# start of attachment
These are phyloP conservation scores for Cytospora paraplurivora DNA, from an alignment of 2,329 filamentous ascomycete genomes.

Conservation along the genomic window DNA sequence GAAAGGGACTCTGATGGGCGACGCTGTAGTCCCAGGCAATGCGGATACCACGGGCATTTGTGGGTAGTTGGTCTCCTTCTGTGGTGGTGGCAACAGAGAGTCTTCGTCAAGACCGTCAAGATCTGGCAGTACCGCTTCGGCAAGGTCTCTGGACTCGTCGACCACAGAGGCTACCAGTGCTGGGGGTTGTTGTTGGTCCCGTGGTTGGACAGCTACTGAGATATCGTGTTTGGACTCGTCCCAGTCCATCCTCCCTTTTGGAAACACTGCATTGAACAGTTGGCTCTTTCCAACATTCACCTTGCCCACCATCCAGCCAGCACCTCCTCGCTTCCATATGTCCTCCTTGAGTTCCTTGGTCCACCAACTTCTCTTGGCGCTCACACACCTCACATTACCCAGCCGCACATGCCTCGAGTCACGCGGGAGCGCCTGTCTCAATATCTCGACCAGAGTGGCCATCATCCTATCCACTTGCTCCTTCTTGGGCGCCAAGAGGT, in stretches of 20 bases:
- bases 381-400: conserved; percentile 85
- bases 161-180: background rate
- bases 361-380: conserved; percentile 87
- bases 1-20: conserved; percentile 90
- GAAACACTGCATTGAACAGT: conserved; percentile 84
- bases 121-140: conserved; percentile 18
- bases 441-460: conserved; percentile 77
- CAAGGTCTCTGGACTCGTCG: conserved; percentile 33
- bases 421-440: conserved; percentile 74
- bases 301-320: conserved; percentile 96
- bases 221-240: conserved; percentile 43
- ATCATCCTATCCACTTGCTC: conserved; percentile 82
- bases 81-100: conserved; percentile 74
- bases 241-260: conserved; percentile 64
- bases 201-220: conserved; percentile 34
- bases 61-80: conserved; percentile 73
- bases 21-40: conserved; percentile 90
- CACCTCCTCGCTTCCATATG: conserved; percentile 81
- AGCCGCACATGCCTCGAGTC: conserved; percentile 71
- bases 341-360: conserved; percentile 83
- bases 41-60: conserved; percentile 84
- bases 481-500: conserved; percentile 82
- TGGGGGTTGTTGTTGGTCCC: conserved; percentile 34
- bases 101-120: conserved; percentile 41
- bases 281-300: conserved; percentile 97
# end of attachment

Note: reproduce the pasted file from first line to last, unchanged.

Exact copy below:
These are phyloP conservation scores for Cytospora paraplurivora DNA, from an alignment of 2,329 filamentous ascomycete genomes.

Conservation along the genomic window DNA sequence GAAAGGGACTCTGATGGGCGACGCTGTAGTCCCAGGCAATGCGGATACCACGGGCATTTGTGGGTAGTTGGTCTCCTTCTGTGGTGGTGGCAACAGAGAGTCTTCGTCAAGACCGTCAAGATCTGGCAGTACCGCTTCGGCAAGGTCTCTGGACTCGTCGACCACAGAGGCTACCAGTGCTGGGGGTTGTTGTTGGTCCCGTGGTTGGACAGCTACTGAGATATCGTGTTTGGACTCGTCCCAGTCCATCCTCCCTTTTGGAAACACTGCATTGAACAGTTGGCTCTTTCCAACATTCACCTTGCCCACCATCCAGCCAGCACCTCCTCGCTTCCATATGTCCTCCTTGAGTTCCTTGGTCCACCAACTTCTCTTGGCGCTCACACACCTCACATTACCCAGCCGCACATGCCTCGAGTCACGCGGGAGCGCCTGTCTCAATATCTCGACCAGAGTGGCCATCATCCTATCCACTTGCTCCTTCTTGGGCGCCAAGAGGT, in stretches of 20 bases:
- bases 381-400: conserved; percentile 85
- bases 161-180: background rate
- bases 361-380: conserved; percentile 87
- bases 1-20: conserved; percentile 90
- GAAACACTGCATTGAACAGT: conserved; percentile 84
- bases 121-140: conserved; percentile 18
- bases 441-460: conserved; percentile 77
- CAAGGTCTCTGGACTCGTCG: conserved; percentile 33
- bases 421-440: conserved; percentile 74
- bases 301-320: conserved; percentile 96
- bases 221-240: conserved; percentile 43
- ATCATCCTATCCACTTGCTC: conserved; percentile 82
- bases 81-100: conserved; percentile 74
- bases 241-260: conserved; percentile 64
- bases 201-220: conserved; percentile 34
- bases 61-80: conserved; percentile 73
- bases 21-40: conserved; percentile 90
- CACCTCCTCGCTTCCATATG: conserved; percentile 81
- AGCCGCACATGCCTCGAGTC: conserved; percentile 71
- bases 341-360: conserved; percentile 83
- bases 41-60: conserved; percentile 84
- bases 481-500: conserved; percentile 82
- TGGGGGTTGTTGTTGGTCCC: conserved; percentile 34
- bases 101-120: conserved; percentile 41
- bases 281-300: conserved; percentile 97